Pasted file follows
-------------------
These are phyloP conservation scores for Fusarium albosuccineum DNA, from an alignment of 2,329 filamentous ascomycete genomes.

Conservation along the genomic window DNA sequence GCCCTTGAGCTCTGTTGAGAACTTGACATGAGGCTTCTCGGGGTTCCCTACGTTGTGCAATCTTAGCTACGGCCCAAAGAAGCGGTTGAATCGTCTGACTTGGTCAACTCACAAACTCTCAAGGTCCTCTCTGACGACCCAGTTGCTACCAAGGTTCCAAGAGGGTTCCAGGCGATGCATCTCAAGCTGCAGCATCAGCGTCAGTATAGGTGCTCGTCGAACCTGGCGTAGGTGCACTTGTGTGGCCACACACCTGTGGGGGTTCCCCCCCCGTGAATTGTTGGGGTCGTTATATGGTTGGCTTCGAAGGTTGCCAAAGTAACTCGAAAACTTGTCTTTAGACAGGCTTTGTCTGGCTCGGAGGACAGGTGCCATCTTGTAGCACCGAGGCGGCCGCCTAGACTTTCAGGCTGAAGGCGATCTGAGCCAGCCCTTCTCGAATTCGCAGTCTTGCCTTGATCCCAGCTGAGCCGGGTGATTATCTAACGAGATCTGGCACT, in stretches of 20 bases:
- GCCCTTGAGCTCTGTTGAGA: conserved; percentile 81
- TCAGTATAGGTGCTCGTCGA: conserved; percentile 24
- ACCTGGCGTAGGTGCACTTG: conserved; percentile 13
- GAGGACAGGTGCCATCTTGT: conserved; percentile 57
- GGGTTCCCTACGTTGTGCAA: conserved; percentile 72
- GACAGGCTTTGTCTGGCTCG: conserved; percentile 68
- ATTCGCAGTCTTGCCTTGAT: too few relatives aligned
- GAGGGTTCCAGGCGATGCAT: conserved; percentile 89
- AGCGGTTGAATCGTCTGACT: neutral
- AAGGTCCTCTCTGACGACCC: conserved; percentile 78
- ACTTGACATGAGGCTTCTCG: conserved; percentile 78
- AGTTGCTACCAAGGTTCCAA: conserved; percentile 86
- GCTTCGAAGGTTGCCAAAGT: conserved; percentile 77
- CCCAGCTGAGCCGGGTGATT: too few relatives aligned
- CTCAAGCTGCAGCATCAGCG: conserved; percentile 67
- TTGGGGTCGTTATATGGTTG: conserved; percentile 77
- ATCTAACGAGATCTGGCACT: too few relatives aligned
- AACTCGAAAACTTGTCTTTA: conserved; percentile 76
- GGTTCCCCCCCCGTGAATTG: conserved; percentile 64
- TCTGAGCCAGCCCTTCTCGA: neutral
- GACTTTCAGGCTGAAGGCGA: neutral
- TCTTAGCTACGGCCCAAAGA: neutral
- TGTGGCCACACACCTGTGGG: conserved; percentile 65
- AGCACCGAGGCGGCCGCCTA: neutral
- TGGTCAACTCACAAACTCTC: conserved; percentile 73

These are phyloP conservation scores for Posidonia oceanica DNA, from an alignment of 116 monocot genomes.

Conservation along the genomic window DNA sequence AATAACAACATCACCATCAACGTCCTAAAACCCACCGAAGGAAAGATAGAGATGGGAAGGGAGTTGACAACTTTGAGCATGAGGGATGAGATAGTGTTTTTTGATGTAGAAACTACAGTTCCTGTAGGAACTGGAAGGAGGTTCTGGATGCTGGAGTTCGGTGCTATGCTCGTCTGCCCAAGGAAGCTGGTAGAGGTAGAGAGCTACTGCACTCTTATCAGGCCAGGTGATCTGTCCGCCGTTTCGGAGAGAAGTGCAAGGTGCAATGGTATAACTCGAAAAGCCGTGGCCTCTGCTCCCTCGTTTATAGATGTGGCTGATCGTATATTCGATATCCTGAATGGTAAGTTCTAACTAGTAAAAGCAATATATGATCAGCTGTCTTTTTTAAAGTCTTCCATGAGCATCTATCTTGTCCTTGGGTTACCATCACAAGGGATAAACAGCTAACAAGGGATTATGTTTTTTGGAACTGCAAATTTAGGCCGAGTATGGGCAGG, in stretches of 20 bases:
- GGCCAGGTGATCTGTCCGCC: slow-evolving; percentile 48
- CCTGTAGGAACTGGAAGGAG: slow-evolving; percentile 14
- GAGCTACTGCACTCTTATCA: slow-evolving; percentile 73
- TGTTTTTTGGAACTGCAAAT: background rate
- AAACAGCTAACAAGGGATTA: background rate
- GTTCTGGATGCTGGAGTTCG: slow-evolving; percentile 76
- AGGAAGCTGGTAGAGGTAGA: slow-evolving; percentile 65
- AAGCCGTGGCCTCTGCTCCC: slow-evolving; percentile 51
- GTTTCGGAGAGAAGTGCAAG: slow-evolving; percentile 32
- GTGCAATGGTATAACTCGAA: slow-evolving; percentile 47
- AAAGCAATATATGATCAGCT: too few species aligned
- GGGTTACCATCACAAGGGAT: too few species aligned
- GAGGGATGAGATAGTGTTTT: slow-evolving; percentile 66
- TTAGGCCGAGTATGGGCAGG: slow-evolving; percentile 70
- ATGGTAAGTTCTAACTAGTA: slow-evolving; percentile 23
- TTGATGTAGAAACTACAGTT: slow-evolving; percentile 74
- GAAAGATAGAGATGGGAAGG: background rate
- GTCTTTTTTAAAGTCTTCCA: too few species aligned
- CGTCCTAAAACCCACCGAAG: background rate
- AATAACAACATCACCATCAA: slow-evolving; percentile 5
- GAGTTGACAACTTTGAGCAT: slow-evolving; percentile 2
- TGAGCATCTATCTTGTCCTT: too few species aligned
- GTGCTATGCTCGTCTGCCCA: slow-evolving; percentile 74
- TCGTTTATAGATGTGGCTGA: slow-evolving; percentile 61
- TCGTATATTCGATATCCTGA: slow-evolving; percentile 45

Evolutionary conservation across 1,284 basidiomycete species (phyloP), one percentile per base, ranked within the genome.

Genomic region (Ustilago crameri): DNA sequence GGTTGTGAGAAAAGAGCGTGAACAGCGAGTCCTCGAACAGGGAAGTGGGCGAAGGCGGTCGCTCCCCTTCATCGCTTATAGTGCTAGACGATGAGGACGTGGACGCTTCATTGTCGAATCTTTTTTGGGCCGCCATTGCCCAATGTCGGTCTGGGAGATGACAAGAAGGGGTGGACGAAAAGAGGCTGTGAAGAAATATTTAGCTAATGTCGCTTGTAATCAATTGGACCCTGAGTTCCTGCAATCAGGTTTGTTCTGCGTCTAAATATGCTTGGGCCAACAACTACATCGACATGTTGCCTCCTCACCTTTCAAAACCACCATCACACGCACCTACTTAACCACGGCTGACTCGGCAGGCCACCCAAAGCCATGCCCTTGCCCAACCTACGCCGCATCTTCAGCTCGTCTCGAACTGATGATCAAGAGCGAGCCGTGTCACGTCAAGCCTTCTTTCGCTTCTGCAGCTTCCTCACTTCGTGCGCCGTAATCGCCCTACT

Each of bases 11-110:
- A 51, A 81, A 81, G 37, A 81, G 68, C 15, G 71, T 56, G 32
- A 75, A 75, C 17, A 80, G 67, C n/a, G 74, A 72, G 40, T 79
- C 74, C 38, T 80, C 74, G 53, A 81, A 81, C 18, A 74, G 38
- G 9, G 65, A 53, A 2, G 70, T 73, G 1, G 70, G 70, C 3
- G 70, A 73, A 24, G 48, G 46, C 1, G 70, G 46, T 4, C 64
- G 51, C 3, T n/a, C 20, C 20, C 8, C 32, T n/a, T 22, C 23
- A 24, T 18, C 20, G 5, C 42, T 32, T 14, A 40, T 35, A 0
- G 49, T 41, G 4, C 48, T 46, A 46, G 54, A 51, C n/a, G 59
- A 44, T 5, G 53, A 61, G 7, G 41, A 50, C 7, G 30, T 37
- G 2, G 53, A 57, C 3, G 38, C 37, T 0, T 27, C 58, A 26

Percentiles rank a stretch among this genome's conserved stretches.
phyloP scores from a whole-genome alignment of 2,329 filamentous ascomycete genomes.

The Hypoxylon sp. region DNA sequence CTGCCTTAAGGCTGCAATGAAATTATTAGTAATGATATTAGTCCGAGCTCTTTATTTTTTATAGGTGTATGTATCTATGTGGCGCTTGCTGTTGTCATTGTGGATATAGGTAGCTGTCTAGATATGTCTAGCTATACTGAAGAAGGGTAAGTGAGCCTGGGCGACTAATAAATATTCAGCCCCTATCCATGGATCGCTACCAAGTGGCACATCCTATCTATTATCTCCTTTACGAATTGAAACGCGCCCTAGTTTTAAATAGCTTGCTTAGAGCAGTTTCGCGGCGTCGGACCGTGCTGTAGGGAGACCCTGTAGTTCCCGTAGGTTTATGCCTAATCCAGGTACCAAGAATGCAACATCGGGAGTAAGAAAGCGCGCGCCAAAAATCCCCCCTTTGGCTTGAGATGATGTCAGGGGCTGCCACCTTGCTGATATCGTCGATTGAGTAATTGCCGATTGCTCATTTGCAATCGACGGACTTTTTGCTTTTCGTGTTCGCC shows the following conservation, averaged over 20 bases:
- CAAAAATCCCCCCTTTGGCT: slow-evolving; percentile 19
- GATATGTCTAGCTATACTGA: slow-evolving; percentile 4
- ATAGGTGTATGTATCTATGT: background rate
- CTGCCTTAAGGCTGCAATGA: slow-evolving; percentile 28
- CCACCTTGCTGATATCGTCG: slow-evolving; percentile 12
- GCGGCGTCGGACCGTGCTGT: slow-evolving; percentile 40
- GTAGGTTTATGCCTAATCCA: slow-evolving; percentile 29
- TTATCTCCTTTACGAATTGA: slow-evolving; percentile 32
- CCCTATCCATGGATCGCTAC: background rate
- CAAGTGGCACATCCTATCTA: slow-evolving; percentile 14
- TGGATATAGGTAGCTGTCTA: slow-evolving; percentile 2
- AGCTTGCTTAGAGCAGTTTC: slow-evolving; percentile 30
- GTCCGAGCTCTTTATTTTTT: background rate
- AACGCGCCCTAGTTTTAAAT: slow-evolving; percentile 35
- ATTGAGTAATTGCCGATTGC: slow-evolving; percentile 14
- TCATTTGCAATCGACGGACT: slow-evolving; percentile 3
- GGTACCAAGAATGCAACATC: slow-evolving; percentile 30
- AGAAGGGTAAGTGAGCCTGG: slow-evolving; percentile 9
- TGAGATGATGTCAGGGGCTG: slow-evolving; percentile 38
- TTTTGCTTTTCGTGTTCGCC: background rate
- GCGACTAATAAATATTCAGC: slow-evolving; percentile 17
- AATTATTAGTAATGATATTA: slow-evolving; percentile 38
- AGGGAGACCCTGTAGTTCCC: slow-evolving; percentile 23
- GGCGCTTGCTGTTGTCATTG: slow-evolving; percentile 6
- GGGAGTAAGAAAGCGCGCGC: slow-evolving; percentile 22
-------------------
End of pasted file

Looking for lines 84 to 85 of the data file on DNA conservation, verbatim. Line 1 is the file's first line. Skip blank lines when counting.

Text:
- AACGCGCCCTAGTTTTAAAT: slow-evolving; percentile 35
- ATTGAGTAATTGCCGATTGC: slow-evolving; percentile 14